A: How often do you watch TV?
B: I have many more important things to do.
A: Don’t you find time to rest?
B: I do, of course. I always find time to rest.
A: And so why don’t you watch TV then?
B: I just don’t think it’s a good way of resting.
A: Duh! Don’t you think watching TV is fun?
B: Oh, very much. I think it’s very entertaining. You know what? I used to study in front of the television when I was in elementary and high school.
A: Cool. I do the same!
B: But I regret having done that.
A: Ooops. Why?
B: I should have read more books.
A: That’s not fun.
B: Have you tried it? I thought the same way before.
A: Nope. But the words of the book do not move, you know. And many times, they do not have illustrations. I do not get entertained.
B: Of course, we are not in Hogwarts where books are interactive. But how can you say that you are not entertained—and that it’s not fun—if you do not even read books?
A: It’s just my impression. I do not even manage to finish reading all the required books in class. How will I find time to read other books?
B: Lessen your TV time.
A: No, please, no. That’s ‘sacred’ time for me.
B: That reminds me of what a foreign actor said about TV. Want to hear it?
B: “I find television very educational…
A: You see…
B: But am not yet done with the quotation. He said further: “Every time someone turns it on, I go to another room and read a book.”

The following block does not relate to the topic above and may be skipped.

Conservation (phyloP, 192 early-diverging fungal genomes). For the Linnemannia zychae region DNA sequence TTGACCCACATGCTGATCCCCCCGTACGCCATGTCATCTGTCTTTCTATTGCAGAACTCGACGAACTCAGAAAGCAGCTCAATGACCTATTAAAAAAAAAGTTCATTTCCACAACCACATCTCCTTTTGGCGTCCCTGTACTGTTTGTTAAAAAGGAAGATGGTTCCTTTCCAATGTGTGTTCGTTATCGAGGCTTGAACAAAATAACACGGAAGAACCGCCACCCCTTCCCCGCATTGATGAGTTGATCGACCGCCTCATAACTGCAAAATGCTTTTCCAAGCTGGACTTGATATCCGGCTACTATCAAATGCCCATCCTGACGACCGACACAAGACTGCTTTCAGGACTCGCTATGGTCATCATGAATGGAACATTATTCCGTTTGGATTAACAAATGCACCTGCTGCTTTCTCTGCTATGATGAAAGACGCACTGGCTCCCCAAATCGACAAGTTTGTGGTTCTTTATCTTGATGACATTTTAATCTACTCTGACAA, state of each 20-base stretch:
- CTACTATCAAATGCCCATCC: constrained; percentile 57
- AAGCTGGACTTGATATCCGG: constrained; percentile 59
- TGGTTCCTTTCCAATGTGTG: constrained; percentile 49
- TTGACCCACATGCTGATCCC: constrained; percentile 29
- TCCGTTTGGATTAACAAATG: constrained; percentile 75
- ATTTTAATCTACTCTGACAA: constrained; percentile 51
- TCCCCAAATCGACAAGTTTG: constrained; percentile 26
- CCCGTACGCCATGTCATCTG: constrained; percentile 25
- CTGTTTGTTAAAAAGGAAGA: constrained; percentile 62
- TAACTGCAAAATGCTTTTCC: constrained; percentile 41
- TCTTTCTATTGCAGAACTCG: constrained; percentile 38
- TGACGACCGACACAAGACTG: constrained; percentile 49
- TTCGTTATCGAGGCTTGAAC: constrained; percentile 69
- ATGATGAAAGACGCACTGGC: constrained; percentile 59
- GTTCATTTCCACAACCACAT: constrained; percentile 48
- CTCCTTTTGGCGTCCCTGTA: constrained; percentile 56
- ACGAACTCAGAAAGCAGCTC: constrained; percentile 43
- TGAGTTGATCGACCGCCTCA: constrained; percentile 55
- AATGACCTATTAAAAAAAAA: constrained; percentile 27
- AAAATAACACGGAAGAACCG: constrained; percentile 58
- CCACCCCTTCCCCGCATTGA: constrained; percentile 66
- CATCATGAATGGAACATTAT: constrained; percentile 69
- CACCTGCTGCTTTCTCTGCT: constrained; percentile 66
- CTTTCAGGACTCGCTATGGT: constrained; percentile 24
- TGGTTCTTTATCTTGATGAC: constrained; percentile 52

A: You seem to say the same things. What do you mean?
B: Not exactly. I still do watch TV sometimes but I am very discerning as to what I watch. I do not just turn it on and zap channels to check what’s up. I usually know what I want to watch and at what time. Usually I ask a friend to record a show that I want to watch so I can view it later and skip the commercials. I also ask for recordings of a friend’s show or game so I could be up to date with his performances. In this way, I save time. Besides, I always try watching with someone else.
A: What about that “reading a book instead” which seems to be your common ground with the actor you quoted.
B: Oh yes, as I told you earlier, I was a bit hooked on TV when I was younger until I discovered the value—and fun—of reading.
A: How did you start?
B: A friend introduced me to it. He realized that I do not read much outside of academic books. In order to encourage me to start the habit, he gave me very light and easy-to-read books. Looking back, I now realize that they were like bait…
A: That you bit?
B: Yes, and I began to want to read more, until I could already handle the classics. It is like discovering a whole new world of fun!
B: Yes. Reading books give you a sense of fulfillment—an inner joy—that a TV show cannot provide. It also helps you reflect—something that is lacking in this ‘instant’ world where everything has to be done right away, which makes people more and more impatient. As a consequence, reading increases your capacity to learn. But you have to discover that yourself.
A: But can’t you help me appreciate it a bit more so I could also discover the same?
B: I will try but there is no substitute to your own effort to read, okay?
B: Reading helps you to reflect. First of all, it calms your senses. You need not just external silence to read, but above all, internal silence.
A: What’s the diff?
B: You may be externally silent because you don’t speak but you could be internally noisy—you may be talking to yourself or allowing your imagination to go wild.
A: Oh, I experience that.